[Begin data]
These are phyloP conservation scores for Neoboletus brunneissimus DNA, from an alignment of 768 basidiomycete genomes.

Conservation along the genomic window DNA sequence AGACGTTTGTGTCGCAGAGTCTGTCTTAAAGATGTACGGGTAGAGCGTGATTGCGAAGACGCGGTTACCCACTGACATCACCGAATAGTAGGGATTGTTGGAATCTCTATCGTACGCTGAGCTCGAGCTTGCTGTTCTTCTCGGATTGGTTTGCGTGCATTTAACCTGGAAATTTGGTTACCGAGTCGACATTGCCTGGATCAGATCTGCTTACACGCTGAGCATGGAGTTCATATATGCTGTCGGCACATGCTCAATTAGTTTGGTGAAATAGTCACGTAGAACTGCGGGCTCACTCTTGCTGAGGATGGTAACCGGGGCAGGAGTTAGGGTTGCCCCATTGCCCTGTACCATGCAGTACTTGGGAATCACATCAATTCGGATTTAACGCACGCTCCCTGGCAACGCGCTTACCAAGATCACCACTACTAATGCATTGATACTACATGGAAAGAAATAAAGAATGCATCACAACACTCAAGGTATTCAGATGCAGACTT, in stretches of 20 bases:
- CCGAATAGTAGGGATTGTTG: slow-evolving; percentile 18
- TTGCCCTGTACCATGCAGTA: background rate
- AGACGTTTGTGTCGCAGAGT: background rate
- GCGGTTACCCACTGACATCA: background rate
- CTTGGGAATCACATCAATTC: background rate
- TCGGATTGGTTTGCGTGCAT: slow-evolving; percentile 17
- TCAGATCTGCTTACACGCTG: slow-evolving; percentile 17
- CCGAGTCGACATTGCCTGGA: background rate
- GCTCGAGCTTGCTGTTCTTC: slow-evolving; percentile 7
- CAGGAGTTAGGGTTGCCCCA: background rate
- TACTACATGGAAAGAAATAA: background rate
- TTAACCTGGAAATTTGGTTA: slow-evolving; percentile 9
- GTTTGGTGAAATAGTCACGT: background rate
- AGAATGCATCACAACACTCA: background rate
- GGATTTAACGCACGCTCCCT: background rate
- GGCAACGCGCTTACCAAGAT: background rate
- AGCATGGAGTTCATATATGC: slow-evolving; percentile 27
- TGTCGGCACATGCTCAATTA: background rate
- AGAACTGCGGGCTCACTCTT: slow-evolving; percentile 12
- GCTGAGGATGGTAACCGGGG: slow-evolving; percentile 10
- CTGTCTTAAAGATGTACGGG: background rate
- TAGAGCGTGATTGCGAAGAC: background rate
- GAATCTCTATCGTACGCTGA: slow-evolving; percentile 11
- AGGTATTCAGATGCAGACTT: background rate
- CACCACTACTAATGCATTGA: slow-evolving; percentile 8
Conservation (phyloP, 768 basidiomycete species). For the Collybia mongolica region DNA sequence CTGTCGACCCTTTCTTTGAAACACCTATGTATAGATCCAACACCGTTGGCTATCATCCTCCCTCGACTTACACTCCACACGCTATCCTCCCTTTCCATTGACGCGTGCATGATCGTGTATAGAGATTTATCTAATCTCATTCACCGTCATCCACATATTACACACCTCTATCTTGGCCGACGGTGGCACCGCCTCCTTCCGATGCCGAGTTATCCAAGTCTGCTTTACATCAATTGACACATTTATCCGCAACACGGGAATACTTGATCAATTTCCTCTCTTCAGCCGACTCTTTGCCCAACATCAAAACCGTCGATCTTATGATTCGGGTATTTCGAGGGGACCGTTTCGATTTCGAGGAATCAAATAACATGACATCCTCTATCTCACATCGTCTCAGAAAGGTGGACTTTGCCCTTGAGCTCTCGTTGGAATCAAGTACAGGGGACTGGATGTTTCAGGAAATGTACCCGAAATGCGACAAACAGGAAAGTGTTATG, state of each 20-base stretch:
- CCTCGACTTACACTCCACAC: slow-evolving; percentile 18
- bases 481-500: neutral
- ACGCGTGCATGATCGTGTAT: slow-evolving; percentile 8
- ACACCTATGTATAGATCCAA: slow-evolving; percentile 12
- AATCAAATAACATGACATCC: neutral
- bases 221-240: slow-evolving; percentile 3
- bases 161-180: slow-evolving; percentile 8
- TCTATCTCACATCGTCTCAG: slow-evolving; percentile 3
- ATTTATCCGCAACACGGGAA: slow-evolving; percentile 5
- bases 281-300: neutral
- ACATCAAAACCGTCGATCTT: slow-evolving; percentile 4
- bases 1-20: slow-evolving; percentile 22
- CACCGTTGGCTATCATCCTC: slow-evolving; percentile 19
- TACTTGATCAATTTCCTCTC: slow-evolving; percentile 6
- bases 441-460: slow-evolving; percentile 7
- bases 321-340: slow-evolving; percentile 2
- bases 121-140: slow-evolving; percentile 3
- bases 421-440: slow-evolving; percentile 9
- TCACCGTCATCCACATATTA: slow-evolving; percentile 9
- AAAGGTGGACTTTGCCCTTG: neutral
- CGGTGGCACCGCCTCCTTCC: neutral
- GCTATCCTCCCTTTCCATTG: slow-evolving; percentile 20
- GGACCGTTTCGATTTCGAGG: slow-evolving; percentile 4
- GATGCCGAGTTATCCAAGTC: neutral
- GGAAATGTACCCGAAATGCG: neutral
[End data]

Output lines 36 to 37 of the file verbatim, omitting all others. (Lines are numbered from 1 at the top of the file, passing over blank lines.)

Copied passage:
- TCTATCTCACATCGTCTCAG: slow-evolving; percentile 3
- ATTTATCCGCAACACGGGAA: slow-evolving; percentile 5